Once again, the Democratic Catholics ( cringe ) in Congress have decided that, since it's an Election Year (it's always an election year, anymore), it's the right to to re-establish their Catholic credentials. 55 House Democrats issued the "Statement of Principles", which, in part, talks about their pride in being "part of the living Catholic tradition--a tradition that promotes the common good." Hmmm. While this might have flown in the days of Cardinal Bernadin, who tried to elevate matters such as economics, war and poverty to the same moral level as euthanasia and abortion (which isn't done), it's a tougher job now. Not as hard as it should be, but harder.
The document talks about "work [ing] everyday to advance respect for life and the dignity of every human being. We believe that government has a moral purpose." Of course they're not talking about saving babies fromt he abortionist's forceps, or stopping Oregon's assisted suicide law; they're talking about more touchy feely stuff, like "helping the poor and disadvantaged...and making sure that all Americans of every faith are given meaningful opportunities to share in the blessings of this great country." OK, yes, that's part of Catholicism, nay, all Christianity, too. But it's not the big fish.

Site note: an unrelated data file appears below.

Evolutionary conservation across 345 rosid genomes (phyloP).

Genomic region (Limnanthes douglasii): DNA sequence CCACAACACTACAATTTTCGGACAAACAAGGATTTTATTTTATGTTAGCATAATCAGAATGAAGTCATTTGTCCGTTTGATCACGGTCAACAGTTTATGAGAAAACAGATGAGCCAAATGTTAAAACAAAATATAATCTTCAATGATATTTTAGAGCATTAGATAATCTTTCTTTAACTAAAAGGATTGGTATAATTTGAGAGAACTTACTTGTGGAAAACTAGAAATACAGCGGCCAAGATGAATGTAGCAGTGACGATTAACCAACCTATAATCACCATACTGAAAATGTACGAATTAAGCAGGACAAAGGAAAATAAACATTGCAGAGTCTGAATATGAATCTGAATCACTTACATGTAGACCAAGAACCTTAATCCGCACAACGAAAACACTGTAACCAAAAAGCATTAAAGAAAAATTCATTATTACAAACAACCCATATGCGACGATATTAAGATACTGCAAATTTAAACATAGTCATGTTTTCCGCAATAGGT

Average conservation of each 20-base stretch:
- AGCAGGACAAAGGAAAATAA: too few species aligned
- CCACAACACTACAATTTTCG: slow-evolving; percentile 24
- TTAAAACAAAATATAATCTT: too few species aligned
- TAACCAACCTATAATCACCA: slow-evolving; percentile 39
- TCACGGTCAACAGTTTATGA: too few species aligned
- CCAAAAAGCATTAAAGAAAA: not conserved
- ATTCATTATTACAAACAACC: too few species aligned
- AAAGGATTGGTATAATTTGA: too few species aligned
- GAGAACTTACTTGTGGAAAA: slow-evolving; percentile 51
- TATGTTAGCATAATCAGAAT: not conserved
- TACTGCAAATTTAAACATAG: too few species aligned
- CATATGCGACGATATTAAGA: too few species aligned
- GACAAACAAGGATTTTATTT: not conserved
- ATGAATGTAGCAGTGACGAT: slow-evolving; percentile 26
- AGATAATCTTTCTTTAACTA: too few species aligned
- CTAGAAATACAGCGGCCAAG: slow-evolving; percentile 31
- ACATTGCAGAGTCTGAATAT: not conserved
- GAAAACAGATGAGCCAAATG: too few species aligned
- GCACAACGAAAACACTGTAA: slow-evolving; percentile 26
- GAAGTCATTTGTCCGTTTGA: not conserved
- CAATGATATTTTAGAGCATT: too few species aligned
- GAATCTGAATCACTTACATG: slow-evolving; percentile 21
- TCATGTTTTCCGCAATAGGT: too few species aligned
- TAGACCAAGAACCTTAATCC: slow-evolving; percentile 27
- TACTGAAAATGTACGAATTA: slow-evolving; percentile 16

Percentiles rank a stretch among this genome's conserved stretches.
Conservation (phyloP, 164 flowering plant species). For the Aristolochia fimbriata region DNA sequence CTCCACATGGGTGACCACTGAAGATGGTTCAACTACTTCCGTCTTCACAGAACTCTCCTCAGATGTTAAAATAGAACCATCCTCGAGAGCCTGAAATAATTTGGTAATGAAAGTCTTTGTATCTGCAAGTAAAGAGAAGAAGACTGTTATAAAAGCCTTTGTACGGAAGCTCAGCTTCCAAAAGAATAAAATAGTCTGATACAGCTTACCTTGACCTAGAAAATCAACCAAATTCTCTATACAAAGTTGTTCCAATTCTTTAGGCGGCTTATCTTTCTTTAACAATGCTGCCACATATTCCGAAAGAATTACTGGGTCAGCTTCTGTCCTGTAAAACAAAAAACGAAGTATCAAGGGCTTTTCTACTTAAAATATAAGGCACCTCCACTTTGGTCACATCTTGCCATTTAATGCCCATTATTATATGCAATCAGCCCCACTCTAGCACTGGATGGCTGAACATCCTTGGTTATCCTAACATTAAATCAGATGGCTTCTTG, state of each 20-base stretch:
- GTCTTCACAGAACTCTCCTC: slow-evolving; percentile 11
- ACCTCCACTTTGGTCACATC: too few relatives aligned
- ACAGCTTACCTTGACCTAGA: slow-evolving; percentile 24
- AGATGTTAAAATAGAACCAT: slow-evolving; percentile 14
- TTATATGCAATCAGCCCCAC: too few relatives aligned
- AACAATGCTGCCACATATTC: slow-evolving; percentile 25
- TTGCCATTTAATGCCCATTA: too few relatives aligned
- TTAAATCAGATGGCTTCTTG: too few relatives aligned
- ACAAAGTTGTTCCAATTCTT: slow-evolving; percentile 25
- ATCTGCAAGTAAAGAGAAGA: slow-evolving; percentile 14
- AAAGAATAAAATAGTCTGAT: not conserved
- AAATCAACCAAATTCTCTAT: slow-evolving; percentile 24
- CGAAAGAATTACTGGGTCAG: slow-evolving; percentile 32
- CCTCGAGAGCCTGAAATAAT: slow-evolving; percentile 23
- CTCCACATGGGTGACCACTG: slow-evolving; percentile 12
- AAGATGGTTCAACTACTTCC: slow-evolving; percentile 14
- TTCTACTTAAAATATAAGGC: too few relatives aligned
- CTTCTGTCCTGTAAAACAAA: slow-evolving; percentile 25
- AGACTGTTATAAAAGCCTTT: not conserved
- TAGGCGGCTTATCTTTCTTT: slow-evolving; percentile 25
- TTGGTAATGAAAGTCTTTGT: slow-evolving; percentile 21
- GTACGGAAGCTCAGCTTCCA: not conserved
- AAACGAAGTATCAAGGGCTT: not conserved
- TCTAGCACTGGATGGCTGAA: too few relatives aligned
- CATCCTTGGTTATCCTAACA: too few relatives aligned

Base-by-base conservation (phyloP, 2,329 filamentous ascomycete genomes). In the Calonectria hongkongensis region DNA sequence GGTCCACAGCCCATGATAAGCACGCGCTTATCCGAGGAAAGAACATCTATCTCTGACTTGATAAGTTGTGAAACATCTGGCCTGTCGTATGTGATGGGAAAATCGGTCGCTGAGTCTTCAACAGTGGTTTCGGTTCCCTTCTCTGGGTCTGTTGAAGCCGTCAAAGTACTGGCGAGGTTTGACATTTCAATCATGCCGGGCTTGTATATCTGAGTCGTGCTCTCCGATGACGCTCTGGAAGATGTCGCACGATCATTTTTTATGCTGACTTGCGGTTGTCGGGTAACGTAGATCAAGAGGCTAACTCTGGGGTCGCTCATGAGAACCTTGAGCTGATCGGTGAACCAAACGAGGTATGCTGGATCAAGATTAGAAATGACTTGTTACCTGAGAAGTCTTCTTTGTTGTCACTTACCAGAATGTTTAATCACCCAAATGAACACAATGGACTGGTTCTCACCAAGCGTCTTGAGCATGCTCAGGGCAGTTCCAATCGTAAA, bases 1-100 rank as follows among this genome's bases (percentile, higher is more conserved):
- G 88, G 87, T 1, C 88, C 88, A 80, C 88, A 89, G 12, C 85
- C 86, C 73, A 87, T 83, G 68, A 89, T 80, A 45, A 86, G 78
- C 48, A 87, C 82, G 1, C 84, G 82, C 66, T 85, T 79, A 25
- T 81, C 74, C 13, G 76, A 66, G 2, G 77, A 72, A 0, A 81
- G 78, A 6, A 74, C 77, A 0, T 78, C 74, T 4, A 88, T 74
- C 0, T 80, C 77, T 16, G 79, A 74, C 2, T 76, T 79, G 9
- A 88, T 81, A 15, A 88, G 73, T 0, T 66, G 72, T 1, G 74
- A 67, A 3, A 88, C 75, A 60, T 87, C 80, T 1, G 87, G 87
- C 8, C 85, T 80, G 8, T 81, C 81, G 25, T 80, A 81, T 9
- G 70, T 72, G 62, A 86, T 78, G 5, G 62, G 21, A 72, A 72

On the big fish? They write that they do not "celebrate the practice of abortion". Instead, they envisions a world where "every child belongs to a loving family." Well that's great. We'd all like that. So let's just kill them before they're born if a "loving family" isn't going to happen? And how do you know that, anyway? So while saying that they dont' "celebrate" the practice, they "acknowledge and accept the tension that comes with being in disagreement with the Church in some areas." So they're going to talk to American Catholics about them being good Catholics while acknowledging that they're not good Catholics? In speaking about the "primacy of the conscience", it makes me think that someone along the line failed to instruct them on how conscience is formed. The Church doesn't hand out "suggestions". It tells you what is right and what is wrong. failure to follow the Church on what constituents "grave sin" doesn't make you a cool forward thinker. It makes you wrong. Abortion is a "grave sin". Economic injustice is not. While it is not condoned, at all, economic injustice, such as a minimum wage that you may feel is too low, is not the same as killing a baby. It's not the same as condoning euthanasia. Unless you're willing to adopt the essential tenets of Catholicism, you're not Catholic. You're just someone who shares a lot of Catholic beliefs but not the big ones. It would be like being Jewish and saying, "well I keep kosher and I go synangogue, but you know I think the 'Jesus is the Messiah' idea might have some merit."